Peruvian Airliner Crashes North Of Lima; 70 People Aboard
ANCON, Peru (AP) _ A Peruvian jetliner carrying 70 people _ including four Americans _ crashed into the Pacific Ocean early today after the pilot reported his navigational system had failed. There were no signs of survivors.
Navy patrol boats found the wreckage of the plane 40 miles west of the town of Ancon this morning, said Adm. Jaime Monge, head of navy rescue operations.
The plane’s fuselage had split in half. Heavy fog was hampering efforts to locate anyone who might be alive in the frigid waters, he said.
The body of a male passenger had been recovered, Lima’s Radioprogramas radio station reported from an air force plane over the wreckage. There was no immediate confirmation from Peruvian authorities.
Airline officials said most of the passengers were from Latin American countries, including 30 Chileans. Among the rest were were four Americans, two British citizens, two Italians and one passenger each from New Zealand and Spain.
The National Transportation Safety Board offered its laboratories and other technical support to help the Peruvian government investigate the crash.
Aeroperu Flight 603 had flown from Miami to Lima and was en route to Santiago, Chile, when the pilot of the Boeing 757 said he no longer knew where he was.
``What’s happening? What altitude am I at? Why is my ground crash alarm on? Am I over land or sea?″ the pilot said, according to Transportation Minister Elsa Carrera.
Raul Chiappo, Miami operations manager for Aeroperu, said the plane carried 20 passengers who began their trip in Miami and one who boarded there after flying in from John F. Kennedy airport in New York. Their nationalities were not immediately known.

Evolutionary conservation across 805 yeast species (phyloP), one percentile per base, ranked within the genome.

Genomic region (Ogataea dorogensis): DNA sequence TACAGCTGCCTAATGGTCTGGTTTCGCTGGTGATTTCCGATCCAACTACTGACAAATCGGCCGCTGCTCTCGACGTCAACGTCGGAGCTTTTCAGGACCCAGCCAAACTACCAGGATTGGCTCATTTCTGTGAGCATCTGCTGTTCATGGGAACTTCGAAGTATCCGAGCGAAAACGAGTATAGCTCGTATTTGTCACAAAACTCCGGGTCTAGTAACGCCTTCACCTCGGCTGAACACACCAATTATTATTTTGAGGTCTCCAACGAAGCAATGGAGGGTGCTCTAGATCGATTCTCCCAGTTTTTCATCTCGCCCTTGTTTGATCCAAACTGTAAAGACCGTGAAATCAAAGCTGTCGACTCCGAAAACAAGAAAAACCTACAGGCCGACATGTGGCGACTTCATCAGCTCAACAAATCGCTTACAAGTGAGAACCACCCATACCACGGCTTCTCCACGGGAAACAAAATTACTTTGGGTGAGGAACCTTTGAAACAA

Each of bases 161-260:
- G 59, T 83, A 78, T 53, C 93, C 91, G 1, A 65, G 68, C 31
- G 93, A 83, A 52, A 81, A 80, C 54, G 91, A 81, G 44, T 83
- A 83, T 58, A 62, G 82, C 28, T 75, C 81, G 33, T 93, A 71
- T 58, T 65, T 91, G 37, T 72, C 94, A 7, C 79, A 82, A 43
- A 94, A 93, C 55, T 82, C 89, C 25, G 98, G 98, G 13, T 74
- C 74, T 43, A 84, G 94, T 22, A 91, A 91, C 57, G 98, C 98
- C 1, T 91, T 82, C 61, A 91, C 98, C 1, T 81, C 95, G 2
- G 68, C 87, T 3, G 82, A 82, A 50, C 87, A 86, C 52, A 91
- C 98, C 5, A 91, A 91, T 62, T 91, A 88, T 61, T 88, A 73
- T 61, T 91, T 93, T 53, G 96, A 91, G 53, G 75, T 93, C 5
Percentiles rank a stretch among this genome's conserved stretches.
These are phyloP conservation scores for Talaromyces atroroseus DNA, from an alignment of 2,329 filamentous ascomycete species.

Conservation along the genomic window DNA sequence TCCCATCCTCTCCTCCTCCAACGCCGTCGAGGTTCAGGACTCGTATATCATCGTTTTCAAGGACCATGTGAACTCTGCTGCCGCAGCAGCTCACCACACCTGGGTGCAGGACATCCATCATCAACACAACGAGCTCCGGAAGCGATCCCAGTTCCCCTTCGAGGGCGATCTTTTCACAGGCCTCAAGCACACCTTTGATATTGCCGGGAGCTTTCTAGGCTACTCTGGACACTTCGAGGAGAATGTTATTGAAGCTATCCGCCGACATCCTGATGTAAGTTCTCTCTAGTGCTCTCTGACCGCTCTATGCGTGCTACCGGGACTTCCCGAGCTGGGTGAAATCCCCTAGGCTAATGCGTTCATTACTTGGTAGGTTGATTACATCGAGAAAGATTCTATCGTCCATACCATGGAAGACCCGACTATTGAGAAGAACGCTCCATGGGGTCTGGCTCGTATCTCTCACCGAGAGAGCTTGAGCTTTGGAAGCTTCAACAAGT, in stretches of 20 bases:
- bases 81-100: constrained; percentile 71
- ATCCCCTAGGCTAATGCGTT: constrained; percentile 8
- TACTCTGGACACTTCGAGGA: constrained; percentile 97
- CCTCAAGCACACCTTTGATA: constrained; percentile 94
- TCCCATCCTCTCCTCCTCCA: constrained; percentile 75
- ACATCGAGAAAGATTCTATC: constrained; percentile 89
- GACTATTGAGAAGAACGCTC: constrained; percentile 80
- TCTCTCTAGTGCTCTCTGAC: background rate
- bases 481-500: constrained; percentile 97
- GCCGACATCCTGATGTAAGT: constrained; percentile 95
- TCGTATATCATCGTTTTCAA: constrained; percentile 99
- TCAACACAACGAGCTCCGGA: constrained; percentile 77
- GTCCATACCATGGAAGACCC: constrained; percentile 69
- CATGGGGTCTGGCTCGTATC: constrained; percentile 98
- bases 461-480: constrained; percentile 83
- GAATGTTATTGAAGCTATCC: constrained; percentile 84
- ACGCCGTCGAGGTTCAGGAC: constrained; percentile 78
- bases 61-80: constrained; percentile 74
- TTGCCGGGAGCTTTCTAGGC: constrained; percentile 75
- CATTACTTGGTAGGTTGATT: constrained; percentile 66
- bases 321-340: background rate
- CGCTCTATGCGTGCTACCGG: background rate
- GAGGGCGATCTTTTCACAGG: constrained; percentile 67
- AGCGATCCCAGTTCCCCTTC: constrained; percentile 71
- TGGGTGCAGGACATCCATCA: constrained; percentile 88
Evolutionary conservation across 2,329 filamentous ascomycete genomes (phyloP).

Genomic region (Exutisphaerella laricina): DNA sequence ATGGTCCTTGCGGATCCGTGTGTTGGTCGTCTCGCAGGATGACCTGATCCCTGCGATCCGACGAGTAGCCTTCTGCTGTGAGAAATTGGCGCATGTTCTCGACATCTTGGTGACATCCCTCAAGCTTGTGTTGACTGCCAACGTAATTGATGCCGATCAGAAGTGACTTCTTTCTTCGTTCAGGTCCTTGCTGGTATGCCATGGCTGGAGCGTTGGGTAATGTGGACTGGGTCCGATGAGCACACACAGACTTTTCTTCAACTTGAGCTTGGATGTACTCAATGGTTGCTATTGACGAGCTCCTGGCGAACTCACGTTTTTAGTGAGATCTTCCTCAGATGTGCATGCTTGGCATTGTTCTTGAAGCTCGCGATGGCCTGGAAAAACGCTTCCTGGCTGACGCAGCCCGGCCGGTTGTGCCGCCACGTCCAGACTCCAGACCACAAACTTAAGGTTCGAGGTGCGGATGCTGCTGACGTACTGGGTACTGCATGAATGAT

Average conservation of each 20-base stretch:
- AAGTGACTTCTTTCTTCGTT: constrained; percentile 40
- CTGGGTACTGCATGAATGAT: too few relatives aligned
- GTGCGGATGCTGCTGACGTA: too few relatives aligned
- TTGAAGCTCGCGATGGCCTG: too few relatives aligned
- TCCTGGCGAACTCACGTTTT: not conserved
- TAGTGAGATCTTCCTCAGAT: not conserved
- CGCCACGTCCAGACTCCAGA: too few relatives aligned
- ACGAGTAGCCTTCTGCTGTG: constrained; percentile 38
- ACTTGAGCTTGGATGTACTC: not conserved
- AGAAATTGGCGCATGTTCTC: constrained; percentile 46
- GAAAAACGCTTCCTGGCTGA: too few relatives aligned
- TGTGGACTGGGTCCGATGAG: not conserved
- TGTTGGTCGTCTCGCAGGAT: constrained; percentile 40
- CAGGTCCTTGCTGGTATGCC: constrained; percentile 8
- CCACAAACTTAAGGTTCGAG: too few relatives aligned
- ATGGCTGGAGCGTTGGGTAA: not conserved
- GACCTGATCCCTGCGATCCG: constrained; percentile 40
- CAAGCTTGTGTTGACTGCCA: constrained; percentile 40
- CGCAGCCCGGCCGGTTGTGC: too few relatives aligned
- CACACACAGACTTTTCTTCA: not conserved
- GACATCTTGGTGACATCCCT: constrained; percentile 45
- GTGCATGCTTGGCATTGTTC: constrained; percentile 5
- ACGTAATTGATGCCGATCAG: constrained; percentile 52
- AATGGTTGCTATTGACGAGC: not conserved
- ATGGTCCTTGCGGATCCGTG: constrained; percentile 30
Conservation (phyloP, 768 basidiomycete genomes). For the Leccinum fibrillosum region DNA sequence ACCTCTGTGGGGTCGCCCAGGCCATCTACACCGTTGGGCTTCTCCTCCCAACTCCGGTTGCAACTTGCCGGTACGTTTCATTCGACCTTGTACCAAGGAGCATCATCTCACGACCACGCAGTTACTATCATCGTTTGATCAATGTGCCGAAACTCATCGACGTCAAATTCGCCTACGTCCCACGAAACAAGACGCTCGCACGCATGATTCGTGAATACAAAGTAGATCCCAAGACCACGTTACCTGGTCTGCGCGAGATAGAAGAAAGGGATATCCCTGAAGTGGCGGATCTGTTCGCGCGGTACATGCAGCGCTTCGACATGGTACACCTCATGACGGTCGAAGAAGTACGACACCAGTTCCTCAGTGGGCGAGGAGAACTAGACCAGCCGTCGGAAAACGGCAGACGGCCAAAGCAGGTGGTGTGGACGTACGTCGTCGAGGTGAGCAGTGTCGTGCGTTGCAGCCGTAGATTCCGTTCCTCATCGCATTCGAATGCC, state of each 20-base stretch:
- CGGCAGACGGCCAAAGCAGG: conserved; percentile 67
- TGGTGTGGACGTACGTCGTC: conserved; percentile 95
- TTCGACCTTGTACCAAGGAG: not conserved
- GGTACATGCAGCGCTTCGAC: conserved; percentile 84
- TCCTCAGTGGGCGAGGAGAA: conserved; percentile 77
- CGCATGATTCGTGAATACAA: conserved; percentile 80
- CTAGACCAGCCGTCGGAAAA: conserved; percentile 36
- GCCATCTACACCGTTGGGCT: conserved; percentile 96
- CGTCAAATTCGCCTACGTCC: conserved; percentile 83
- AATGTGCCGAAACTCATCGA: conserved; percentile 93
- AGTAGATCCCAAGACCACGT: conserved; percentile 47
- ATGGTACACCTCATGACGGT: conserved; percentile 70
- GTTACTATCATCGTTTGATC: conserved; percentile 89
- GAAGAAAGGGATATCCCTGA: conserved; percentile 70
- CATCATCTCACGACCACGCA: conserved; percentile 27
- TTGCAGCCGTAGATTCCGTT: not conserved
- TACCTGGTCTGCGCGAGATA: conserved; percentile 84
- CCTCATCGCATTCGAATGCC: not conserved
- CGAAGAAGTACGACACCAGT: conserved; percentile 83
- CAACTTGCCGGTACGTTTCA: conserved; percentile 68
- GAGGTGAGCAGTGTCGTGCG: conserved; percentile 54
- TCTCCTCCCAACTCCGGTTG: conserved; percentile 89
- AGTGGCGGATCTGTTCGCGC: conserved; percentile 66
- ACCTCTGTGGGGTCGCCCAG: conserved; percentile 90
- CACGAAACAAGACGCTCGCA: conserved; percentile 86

The plane left Lima at 12:42 a.m. today and the pilot reported mechanical failure five minutes later, asking to return to Lima, the airline statement said.
The transportation minister said the tower told the pilot, Erick Schreiber, that he was over the ocean, and he then asked for a plane to guide him home to the airport. He was told a guide plane would arrive in 15 minutes.
The tower lost contact with the plane at 1:10 a.m.
The plane carried 61 passengers and nine crew members, the airline said, although the 757 has a 180-person capacity.
Armando Vicente, airport manager in Lima, said the aircraft was not the same plane that left Miami. Both the plane and crew were changed in Lima, but the flight number remained the same, he said.
Jesus Herrera, a fisherman who lives in a wooden shack 40 feet from shore near Ancon, said he heard a rumble during the night. Ten minutes later, his shack was flooded with a surge of water.
Navy and fire department boats were searching the area today and planned to drop inflatable rafts down to any survivors, said fire chief Gen. Juan Piperes of the Lima port of Callao.
``They have seen the plane’s lights floating on the sea,″ Callao fire department dispatcher Zoraida Reyes said before dawn.
Officials had lined up ambulances, fire trucks, gasoline-powered generators and reflectors on the dark beach before dawn so any survivors could swim toward the bright lights.
However, it was not likely that survivors could last for long in the cold waters of the Humboldt current that flows up the South American coast from Antarctica.
At Miami International Airport, the flight schedule board at the unstaffed Aeroperu counter showed that Flight 603 began in Miami and departed at 6:30 p.m. Tuesday with stops in Lima, Peru; Santiago, Chile; Sao Paulo and Rio De Janeiro, Brazil; and Buenos Aires, Argentina.
Aeroperu was owned by the Peruvian government until it was purchased by Aerovias de Mexico three years. Its operations continue to be based in Lima, Peru.
A commercial jet crashed in southern Peru in February, killing 123 people. The government attributed the crash of the Faucett Airlines Boeing 737 to crew error.
Aeroperu has set up a phone number for family members seeking information about passengers on Flight 603: (305) 448-1454, ext. 4.